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Removal by dig and dump (pdf file)

Sample report for removal by dig and dump

 

Japanese knotweed mechanical control  

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Introduction

Japanese knotweed (Fallopia japonica) is an introduced weed, which has rapidly colonized river banks and areas of waste land. It is a perennial plant, which grows from rhizomes in the spring to a height of about 3m in midsummer with stiff, bamboo-like stems. In the autumn, the leaves and stems die but remain stiff and erect. The plant produces large masses of white flowers in summer but it is not thought to produce viable seeds. The plant over winters in the form of rhizomes, which grow rapidly and have been known to grow through cracks in rock, concrete and tarmac. Cut or broken stems lying on damp soil can root and form new plants. The spread of this plant to new sites may be caused by the transportation of contaminated topsoil because fragments of rhizome as small as 1 gram can produce new plants.

Spread along riverbanks may also occur when the shoots are cut and allowed to float downstream and are washed onto damp soil beside the river. Japanese knotweed forms dense stands, which severely impede access to riverbanks and shade out native species leaving the banks bare and liable to erosion in winter. The rhizomes can penetrate damage and displace stone and concrete embankments and structures.

Mechanical Control

Do not flail mow Japanese knotweed. Cutting should be with simple blades to create a clean cut with no fragments. Cutting the shoots in spring or summer has no long-term control and may encourage the spread of this weed unless the shoots are collected and burnt; the rhizomes appear to be able to survive for many years, even if shoots are cut regularly. Digging, ploughing and dredging are unlikely to have any long-term benefit because of the extensive nature of the rhizome system and because of the ability of even small fragments to re-grow. Transport of soil contaminated with this plant should be avoided and green shoots should not be cut and allowed to float away from any infected area where engineering works are being undertaken but should be collected, dried and burnt. Sieving or screening of excavated topsoil on site through a 1-2 cm mesh may alleviate the problem of contaminated spoil, and will allow re-use of the excavated soil on site.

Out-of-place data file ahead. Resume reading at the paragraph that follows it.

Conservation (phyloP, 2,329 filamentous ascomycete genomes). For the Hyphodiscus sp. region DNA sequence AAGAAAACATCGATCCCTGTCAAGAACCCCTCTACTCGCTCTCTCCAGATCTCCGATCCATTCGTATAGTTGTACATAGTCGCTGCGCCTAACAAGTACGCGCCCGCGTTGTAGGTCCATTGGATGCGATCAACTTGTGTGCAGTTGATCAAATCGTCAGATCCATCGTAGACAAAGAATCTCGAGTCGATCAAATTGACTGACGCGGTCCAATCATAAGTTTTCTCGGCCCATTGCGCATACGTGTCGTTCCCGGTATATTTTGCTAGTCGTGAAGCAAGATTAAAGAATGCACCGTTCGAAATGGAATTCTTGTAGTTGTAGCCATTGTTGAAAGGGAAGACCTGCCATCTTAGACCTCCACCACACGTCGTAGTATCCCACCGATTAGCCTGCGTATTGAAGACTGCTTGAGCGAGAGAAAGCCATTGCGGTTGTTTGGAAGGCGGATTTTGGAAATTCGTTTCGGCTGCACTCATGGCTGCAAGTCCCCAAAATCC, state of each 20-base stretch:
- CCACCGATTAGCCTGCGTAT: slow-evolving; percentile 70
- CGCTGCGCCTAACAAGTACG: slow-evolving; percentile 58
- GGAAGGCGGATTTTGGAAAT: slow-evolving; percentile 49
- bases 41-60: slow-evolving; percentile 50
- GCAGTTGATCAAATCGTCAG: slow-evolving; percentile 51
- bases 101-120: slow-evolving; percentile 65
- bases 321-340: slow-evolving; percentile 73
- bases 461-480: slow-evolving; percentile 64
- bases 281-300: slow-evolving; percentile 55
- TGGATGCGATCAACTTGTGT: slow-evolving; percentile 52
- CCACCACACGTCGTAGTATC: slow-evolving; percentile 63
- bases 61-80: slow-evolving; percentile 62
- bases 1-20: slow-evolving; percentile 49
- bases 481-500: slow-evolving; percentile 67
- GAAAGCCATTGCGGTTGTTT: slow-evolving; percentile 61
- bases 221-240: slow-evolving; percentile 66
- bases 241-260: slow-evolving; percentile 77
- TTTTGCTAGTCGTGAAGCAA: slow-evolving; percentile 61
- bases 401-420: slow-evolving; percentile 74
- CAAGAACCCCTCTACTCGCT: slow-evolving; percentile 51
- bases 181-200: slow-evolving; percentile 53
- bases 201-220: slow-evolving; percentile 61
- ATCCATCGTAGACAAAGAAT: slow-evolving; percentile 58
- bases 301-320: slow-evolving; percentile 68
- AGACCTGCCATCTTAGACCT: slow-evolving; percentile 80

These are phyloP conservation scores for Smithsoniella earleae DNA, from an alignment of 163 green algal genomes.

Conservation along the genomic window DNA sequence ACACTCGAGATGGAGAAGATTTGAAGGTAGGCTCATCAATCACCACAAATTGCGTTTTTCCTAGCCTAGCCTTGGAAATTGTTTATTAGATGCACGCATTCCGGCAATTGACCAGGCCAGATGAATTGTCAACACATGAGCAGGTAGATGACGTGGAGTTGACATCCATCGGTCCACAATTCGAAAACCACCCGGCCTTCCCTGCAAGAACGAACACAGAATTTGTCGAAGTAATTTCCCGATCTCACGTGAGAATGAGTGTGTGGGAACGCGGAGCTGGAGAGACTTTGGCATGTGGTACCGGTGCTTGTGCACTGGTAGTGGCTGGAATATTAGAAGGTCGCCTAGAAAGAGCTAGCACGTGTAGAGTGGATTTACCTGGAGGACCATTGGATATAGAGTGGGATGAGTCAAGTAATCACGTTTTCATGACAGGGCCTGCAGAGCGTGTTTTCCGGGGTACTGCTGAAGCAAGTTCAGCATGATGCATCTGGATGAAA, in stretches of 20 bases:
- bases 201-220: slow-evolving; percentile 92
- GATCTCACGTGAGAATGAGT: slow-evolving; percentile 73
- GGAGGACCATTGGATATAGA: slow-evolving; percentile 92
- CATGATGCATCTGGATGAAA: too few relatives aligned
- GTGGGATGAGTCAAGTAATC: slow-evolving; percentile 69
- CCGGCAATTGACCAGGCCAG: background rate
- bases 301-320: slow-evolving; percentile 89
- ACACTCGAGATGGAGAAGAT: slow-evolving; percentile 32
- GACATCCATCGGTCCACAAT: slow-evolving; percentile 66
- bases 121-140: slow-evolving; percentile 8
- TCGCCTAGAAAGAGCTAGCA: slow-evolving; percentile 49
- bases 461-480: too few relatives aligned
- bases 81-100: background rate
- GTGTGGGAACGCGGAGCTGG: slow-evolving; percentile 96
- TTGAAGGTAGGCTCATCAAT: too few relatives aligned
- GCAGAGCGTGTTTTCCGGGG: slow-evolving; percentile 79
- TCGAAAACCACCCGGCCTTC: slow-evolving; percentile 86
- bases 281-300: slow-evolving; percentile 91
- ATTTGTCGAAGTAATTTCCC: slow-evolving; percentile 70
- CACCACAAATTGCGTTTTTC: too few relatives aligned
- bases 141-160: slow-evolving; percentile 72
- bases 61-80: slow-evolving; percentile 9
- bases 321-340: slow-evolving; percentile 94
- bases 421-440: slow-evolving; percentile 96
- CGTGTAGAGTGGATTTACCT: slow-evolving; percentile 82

Failure to manage Japanese knotweed on a development site may result in eventual structural damage. The plant can easily take advantage of cracks within walls or concrete foundations and is able to grow through tarmac surfaces. Japanese knotweed should not be stockpiled within 10 metres of a watercourse. Any movement of contaminated soil and Japanese knotweed for treatment within the site boundary, within a designated area, could involve the treatment of waste and may require a waste management license.

Cutting will not eradicate Japanese knotweed growth and it should be seen as short-term management. It is most effective when used in conjunction with herbicide treatment. Cutting could increase the risk of spread. Pulled stems often have the highly invasive crown material attached to them and must be disposed of in the same way as rhizome. Cut stems are less of a risk, and are safe once they have dried out and turned brown. Stems should be cut cleanly so that they don’t create pieces of stem that may spread and regenerate, in addition they should be left where they can dry out fully. If you intend to treat re-growth with herbicide, you should remove cut material from the treatment area to allow the spray to effectively cover the new growth.

Japanese knotweed can regenerate from just a small piece of stem and drying canes should be left on an appropriate membrane surface, not on soil or grass. Once the stems have dried to a deep brown colour they are dead. This is not the case with crown or rhizome material.

View a sample report for removal by dig and dump (pdf file)

> Identification Service

Not sure if it is Japanese knotweed? Email photographs for our surveyor's expert opinion.

We can also send a surveyor's letter identifying the plant in the photographs if required.
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Company’s Registered Office Address: 597 Etruria Rd, Basford, Stoke On Trent, Staffordshire. ST4 6HP.
Japanese Knotweed Survey © Copyright 2011

Japanese knotweed survey, management, control, eradication & land remediation relief.
Areas include Staffordshire, Cheshire, West Midlands, Manchester, Birmingham & Stoke On Trent.

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